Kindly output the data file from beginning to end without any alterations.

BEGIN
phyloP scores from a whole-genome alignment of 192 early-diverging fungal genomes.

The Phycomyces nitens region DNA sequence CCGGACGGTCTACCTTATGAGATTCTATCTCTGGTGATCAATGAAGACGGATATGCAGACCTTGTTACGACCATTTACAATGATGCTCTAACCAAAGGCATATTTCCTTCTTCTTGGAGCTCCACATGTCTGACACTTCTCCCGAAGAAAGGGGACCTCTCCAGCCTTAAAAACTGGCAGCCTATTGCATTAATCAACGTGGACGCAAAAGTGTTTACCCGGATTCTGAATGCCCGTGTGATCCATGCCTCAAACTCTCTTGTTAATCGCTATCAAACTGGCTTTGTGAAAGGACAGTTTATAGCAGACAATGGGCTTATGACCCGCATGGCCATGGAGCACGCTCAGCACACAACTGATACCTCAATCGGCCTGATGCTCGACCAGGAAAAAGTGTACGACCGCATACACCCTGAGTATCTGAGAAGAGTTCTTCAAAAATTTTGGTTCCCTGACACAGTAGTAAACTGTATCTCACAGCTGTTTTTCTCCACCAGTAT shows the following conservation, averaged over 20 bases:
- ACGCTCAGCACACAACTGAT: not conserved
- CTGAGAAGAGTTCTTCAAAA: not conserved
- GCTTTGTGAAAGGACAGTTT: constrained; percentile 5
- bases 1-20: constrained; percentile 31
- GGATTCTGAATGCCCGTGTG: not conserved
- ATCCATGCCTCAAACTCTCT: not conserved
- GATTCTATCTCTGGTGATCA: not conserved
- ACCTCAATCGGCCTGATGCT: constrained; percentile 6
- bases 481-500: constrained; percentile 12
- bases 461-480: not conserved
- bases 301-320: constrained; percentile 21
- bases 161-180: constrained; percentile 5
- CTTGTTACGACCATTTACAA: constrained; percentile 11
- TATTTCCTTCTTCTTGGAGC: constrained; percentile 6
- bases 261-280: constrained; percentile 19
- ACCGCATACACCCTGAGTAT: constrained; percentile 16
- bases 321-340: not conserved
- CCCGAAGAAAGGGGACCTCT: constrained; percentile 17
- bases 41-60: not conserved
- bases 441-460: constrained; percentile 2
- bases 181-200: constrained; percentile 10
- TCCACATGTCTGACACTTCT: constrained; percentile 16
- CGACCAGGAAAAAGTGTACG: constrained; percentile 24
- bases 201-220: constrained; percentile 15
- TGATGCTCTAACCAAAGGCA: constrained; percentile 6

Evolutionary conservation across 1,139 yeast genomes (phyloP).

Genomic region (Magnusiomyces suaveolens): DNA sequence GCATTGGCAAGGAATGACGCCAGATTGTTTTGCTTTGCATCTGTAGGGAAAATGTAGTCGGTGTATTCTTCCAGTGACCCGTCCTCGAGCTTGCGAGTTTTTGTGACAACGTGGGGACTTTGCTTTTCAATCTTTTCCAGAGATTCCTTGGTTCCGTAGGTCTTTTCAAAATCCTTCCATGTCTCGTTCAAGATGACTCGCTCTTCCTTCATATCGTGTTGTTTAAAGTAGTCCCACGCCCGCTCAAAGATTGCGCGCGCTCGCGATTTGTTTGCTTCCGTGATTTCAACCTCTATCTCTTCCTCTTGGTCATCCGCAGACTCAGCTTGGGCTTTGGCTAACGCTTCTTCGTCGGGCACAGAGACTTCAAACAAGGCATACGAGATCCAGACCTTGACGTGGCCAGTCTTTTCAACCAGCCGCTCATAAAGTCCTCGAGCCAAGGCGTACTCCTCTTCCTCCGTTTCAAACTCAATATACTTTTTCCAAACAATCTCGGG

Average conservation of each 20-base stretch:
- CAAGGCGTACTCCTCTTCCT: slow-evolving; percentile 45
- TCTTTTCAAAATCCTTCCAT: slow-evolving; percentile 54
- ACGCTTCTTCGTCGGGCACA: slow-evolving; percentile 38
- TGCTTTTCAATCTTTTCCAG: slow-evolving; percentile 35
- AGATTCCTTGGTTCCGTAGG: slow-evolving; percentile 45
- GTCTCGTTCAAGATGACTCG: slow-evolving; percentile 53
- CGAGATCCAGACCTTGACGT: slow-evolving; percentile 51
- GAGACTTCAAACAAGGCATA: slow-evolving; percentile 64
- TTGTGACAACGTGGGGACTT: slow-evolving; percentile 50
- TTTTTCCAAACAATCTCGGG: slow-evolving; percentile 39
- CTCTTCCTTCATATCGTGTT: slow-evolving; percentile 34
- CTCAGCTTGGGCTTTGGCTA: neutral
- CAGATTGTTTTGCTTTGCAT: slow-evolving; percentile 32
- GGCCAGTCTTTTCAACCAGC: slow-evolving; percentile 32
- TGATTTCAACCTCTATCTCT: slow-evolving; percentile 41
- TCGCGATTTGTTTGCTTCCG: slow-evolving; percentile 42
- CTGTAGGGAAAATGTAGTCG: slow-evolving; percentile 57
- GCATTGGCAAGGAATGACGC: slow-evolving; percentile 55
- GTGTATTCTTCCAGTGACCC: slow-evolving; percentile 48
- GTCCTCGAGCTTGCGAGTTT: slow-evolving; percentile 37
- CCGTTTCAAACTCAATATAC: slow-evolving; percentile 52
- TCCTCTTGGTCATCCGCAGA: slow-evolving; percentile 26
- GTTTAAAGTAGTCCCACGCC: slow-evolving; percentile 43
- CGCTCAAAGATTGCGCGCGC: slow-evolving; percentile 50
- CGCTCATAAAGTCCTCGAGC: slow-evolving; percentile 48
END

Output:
phyloP scores from a whole-genome alignment of 192 early-diverging fungal genomes.

The Phycomyces nitens region DNA sequence CCGGACGGTCTACCTTATGAGATTCTATCTCTGGTGATCAATGAAGACGGATATGCAGACCTTGTTACGACCATTTACAATGATGCTCTAACCAAAGGCATATTTCCTTCTTCTTGGAGCTCCACATGTCTGACACTTCTCCCGAAGAAAGGGGACCTCTCCAGCCTTAAAAACTGGCAGCCTATTGCATTAATCAACGTGGACGCAAAAGTGTTTACCCGGATTCTGAATGCCCGTGTGATCCATGCCTCAAACTCTCTTGTTAATCGCTATCAAACTGGCTTTGTGAAAGGACAGTTTATAGCAGACAATGGGCTTATGACCCGCATGGCCATGGAGCACGCTCAGCACACAACTGATACCTCAATCGGCCTGATGCTCGACCAGGAAAAAGTGTACGACCGCATACACCCTGAGTATCTGAGAAGAGTTCTTCAAAAATTTTGGTTCCCTGACACAGTAGTAAACTGTATCTCACAGCTGTTTTTCTCCACCAGTAT shows the following conservation, averaged over 20 bases:
- ACGCTCAGCACACAACTGAT: not conserved
- CTGAGAAGAGTTCTTCAAAA: not conserved
- GCTTTGTGAAAGGACAGTTT: constrained; percentile 5
- bases 1-20: constrained; percentile 31
- GGATTCTGAATGCCCGTGTG: not conserved
- ATCCATGCCTCAAACTCTCT: not conserved
- GATTCTATCTCTGGTGATCA: not conserved
- ACCTCAATCGGCCTGATGCT: constrained; percentile 6
- bases 481-500: constrained; percentile 12
- bases 461-480: not conserved
- bases 301-320: constrained; percentile 21
- bases 161-180: constrained; percentile 5
- CTTGTTACGACCATTTACAA: constrained; percentile 11
- TATTTCCTTCTTCTTGGAGC: constrained; percentile 6
- bases 261-280: constrained; percentile 19
- ACCGCATACACCCTGAGTAT: constrained; percentile 16
- bases 321-340: not conserved
- CCCGAAGAAAGGGGACCTCT: constrained; percentile 17
- bases 41-60: not conserved
- bases 441-460: constrained; percentile 2
- bases 181-200: constrained; percentile 10
- TCCACATGTCTGACACTTCT: constrained; percentile 16
- CGACCAGGAAAAAGTGTACG: constrained; percentile 24
- bases 201-220: constrained; percentile 15
- TGATGCTCTAACCAAAGGCA: constrained; percentile 6

Evolutionary conservation across 1,139 yeast genomes (phyloP).

Genomic region (Magnusiomyces suaveolens): DNA sequence GCATTGGCAAGGAATGACGCCAGATTGTTTTGCTTTGCATCTGTAGGGAAAATGTAGTCGGTGTATTCTTCCAGTGACCCGTCCTCGAGCTTGCGAGTTTTTGTGACAACGTGGGGACTTTGCTTTTCAATCTTTTCCAGAGATTCCTTGGTTCCGTAGGTCTTTTCAAAATCCTTCCATGTCTCGTTCAAGATGACTCGCTCTTCCTTCATATCGTGTTGTTTAAAGTAGTCCCACGCCCGCTCAAAGATTGCGCGCGCTCGCGATTTGTTTGCTTCCGTGATTTCAACCTCTATCTCTTCCTCTTGGTCATCCGCAGACTCAGCTTGGGCTTTGGCTAACGCTTCTTCGTCGGGCACAGAGACTTCAAACAAGGCATACGAGATCCAGACCTTGACGTGGCCAGTCTTTTCAACCAGCCGCTCATAAAGTCCTCGAGCCAAGGCGTACTCCTCTTCCTCCGTTTCAAACTCAATATACTTTTTCCAAACAATCTCGGG

Average conservation of each 20-base stretch:
- CAAGGCGTACTCCTCTTCCT: slow-evolving; percentile 45
- TCTTTTCAAAATCCTTCCAT: slow-evolving; percentile 54
- ACGCTTCTTCGTCGGGCACA: slow-evolving; percentile 38
- TGCTTTTCAATCTTTTCCAG: slow-evolving; percentile 35
- AGATTCCTTGGTTCCGTAGG: slow-evolving; percentile 45
- GTCTCGTTCAAGATGACTCG: slow-evolving; percentile 53
- CGAGATCCAGACCTTGACGT: slow-evolving; percentile 51
- GAGACTTCAAACAAGGCATA: slow-evolving; percentile 64
- TTGTGACAACGTGGGGACTT: slow-evolving; percentile 50
- TTTTTCCAAACAATCTCGGG: slow-evolving; percentile 39
- CTCTTCCTTCATATCGTGTT: slow-evolving; percentile 34
- CTCAGCTTGGGCTTTGGCTA: neutral
- CAGATTGTTTTGCTTTGCAT: slow-evolving; percentile 32
- GGCCAGTCTTTTCAACCAGC: slow-evolving; percentile 32
- TGATTTCAACCTCTATCTCT: slow-evolving; percentile 41
- TCGCGATTTGTTTGCTTCCG: slow-evolving; percentile 42
- CTGTAGGGAAAATGTAGTCG: slow-evolving; percentile 57
- GCATTGGCAAGGAATGACGC: slow-evolving; percentile 55
- GTGTATTCTTCCAGTGACCC: slow-evolving; percentile 48
- GTCCTCGAGCTTGCGAGTTT: slow-evolving; percentile 37
- CCGTTTCAAACTCAATATAC: slow-evolving; percentile 52
- TCCTCTTGGTCATCCGCAGA: slow-evolving; percentile 26
- GTTTAAAGTAGTCCCACGCC: slow-evolving; percentile 43
- CGCTCAAAGATTGCGCGCGC: slow-evolving; percentile 50
- CGCTCATAAAGTCCTCGAGC: slow-evolving; percentile 48